Google Analytics is a fantastic free tool used by millions of website owners and marketers to track the traffic visiting their website.
From our experience of teaching people how to use the platform, the same comments are heard time and time again... "there's so much information; it's overwhelming", "I don't know what I should be looking at or reporting on", "I don't understand how to use this data to make informed marketing decisions". Sound familiar?
Whilst the metrics you need to focus on will depend on what your overall marketing goals are, there are some metrics that Analytics provides us that we needn't get too hung up about. In this article, we'll take a look at bounce rate as an example.
Bounce rate may well be an indicator of engagement and relevancy, but is the bounce rate figure we see in our analytics reports something to be concerned about?
Firstly, a bounce is simply when someone visits a single page of your website before leaving. This could indicate that the content isn't what the user was looking for, in which case it's a negative experience. It could also be that the user has found exactly what they were looking for (e.g. your phone number) and doesn't need any more information, which would be a positive experience. So just looking at the bounce rate won't give us the full picture.
It also doesn't take into account the length of time someone spends on the page before leaving, so a bounce is recorded whether they spend 3 seconds or 30 minutes on a page. Analytics can only detect how long someone has been on a page if they request another page on the site. That way they can calculate the time difference between requesting the first page and requesting the second. If there's no second page, there's nothing to measure, so all bounces will record in Analytics as being on the site for 0 seconds.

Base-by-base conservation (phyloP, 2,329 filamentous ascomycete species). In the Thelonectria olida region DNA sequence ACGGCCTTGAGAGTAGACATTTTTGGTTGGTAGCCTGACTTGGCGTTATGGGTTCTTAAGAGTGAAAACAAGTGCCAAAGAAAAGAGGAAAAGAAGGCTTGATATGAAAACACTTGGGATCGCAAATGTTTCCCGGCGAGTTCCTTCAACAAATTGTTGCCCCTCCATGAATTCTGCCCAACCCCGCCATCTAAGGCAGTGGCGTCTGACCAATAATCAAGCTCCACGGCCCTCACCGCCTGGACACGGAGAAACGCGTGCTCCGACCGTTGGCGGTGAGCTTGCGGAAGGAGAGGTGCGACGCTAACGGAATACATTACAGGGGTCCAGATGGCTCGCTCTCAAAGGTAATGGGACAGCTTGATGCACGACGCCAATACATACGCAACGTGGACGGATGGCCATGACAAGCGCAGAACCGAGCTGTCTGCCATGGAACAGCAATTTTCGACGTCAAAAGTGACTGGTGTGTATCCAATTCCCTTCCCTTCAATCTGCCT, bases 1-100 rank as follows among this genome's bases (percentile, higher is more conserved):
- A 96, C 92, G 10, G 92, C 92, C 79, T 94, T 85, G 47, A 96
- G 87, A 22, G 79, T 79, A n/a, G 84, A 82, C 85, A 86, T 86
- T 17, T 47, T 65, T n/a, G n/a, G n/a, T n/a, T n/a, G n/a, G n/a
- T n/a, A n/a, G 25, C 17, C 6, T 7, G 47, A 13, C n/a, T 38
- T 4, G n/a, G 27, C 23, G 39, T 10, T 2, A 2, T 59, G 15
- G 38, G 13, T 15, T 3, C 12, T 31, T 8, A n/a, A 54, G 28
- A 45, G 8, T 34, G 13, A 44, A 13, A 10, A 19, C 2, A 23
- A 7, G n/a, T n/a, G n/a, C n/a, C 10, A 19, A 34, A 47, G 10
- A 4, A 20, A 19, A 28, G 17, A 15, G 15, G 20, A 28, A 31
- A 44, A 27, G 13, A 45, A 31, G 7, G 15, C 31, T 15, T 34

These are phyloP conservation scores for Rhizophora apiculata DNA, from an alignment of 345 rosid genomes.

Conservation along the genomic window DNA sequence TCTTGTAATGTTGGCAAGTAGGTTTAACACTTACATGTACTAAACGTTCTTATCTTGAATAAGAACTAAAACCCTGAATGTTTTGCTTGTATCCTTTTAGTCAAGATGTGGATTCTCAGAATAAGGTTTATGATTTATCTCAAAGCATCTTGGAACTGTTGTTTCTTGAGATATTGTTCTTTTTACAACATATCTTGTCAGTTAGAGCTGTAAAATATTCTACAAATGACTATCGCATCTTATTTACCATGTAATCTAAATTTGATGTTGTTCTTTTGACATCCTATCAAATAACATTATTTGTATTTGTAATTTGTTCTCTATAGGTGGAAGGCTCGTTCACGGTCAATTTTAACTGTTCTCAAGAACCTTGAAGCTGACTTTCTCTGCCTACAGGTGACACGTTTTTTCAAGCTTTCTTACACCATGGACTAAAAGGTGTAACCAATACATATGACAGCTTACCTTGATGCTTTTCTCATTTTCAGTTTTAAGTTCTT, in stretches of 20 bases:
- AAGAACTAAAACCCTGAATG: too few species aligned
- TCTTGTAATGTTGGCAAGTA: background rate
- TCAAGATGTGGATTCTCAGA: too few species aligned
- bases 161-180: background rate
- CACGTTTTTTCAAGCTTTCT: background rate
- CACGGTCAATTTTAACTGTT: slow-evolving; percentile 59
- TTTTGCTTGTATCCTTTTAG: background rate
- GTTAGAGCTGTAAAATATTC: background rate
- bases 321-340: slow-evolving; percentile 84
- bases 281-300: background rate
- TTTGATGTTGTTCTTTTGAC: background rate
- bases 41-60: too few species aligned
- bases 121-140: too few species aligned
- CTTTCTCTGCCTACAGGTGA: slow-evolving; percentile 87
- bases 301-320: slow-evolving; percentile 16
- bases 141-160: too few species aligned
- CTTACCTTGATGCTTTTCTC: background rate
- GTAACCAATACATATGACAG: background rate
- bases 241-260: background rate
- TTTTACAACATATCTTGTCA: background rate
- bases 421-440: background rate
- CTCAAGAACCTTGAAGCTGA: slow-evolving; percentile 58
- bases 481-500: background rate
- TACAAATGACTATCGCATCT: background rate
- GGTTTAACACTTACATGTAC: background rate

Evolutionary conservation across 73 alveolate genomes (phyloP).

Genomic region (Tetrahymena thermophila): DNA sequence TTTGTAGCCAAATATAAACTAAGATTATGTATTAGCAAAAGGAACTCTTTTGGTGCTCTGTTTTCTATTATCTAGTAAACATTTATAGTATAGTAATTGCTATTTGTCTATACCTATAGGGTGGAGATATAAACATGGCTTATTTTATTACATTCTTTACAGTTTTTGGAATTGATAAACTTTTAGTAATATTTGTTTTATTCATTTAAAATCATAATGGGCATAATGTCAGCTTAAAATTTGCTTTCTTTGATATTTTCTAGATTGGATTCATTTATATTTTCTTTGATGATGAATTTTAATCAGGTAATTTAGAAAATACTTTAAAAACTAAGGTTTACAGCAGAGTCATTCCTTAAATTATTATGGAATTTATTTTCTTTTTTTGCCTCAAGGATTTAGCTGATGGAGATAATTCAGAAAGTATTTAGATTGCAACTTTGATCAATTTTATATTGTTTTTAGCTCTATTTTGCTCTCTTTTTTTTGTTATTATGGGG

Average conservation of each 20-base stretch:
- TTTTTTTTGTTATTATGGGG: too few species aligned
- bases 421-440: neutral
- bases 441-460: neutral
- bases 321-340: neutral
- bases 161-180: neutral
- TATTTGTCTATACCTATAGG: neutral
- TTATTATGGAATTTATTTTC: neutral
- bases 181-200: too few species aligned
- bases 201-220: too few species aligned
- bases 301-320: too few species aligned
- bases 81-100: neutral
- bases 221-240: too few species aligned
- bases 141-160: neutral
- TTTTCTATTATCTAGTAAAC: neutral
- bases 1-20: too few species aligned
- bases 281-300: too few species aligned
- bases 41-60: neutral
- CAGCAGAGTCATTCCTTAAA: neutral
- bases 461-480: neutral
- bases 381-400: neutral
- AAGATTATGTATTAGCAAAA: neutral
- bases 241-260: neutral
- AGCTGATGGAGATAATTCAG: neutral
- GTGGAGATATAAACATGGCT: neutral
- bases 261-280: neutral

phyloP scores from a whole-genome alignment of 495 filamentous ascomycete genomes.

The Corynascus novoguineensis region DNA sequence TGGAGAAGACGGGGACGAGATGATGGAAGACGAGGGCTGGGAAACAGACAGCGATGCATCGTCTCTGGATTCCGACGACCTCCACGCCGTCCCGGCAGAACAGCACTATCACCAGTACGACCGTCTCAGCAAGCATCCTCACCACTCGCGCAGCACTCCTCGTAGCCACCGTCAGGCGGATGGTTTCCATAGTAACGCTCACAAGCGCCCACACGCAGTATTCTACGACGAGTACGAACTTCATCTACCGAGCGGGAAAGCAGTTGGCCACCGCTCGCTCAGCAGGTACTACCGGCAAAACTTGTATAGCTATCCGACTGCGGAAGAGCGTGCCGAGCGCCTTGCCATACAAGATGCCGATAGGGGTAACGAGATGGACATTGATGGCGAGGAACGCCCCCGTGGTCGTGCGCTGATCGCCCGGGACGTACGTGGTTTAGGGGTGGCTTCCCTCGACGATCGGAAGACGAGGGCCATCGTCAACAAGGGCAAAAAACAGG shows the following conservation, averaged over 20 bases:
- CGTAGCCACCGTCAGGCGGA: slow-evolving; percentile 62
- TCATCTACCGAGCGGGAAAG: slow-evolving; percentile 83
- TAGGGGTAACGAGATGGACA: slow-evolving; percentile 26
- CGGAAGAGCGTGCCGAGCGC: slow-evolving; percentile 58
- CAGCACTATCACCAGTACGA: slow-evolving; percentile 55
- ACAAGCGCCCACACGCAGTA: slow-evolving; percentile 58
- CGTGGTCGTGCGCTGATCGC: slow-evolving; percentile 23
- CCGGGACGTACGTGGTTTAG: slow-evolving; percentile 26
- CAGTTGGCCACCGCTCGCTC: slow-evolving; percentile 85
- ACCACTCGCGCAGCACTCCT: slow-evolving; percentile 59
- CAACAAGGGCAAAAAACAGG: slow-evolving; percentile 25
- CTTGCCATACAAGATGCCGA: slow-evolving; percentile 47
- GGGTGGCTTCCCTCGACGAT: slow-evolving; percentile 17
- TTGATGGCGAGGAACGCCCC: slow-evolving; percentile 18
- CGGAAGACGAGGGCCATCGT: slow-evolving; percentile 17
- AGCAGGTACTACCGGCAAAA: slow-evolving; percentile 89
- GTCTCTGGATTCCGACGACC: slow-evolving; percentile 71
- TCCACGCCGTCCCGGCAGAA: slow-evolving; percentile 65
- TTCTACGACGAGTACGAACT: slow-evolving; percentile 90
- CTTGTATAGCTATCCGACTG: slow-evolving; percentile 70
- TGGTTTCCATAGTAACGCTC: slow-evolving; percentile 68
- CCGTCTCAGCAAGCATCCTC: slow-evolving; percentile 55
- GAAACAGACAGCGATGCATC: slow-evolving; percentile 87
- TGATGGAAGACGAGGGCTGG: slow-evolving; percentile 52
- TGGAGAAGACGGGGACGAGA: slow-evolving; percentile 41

So your bounce rate may look high, but in fact people could be staying for a good 10 or 15 minutes, engaging with your content and gathering the information they need.
There's also the problem of Google Analytics starting a new session for users that stay longer than 30 minutes. This means that if someone views several pages of you site but then doesn't request a new page for 30 minutes or more (ever heard of "page parking"?), Google will assume a new session and if that session only contains one page, it'll show up as a bounce, even though the same user has viewed several pages and never actually left your site.
Bounce rates vary across websites, but we usually find a good average is around 50%. Comparison sites tend to have a lot lower bounce rates as people naturally need to visit more than one page to use the site.
Sites with active blogs usually see a higher bounce rate, especially when the traffic comes from social media. This is down to people clicking though with the sole purpose of reading that one article and then leaving without exploring the site any further.
You can reduce bounce rate on sites like this by showing "related articles/posts", adding internal links to other resources within the article and providing a clear call-to-action to prompt users to take action, whether that's an email signup process or a "visit our online store" button.
Bounce rate is, indeed, a metric that gives us some indication as to how relevant and engaging your site is, however, the tracking capabilities of Google Analytics mean it can never give us the full picture and shouldn't be used as a metric to make any significant financial decision on. And it shouldn't be used as a KPI (Key Performance Indicator) for your digital marketing campaigns. The best metrics are always ones you can put a value on, such as enquiries, sales and signups.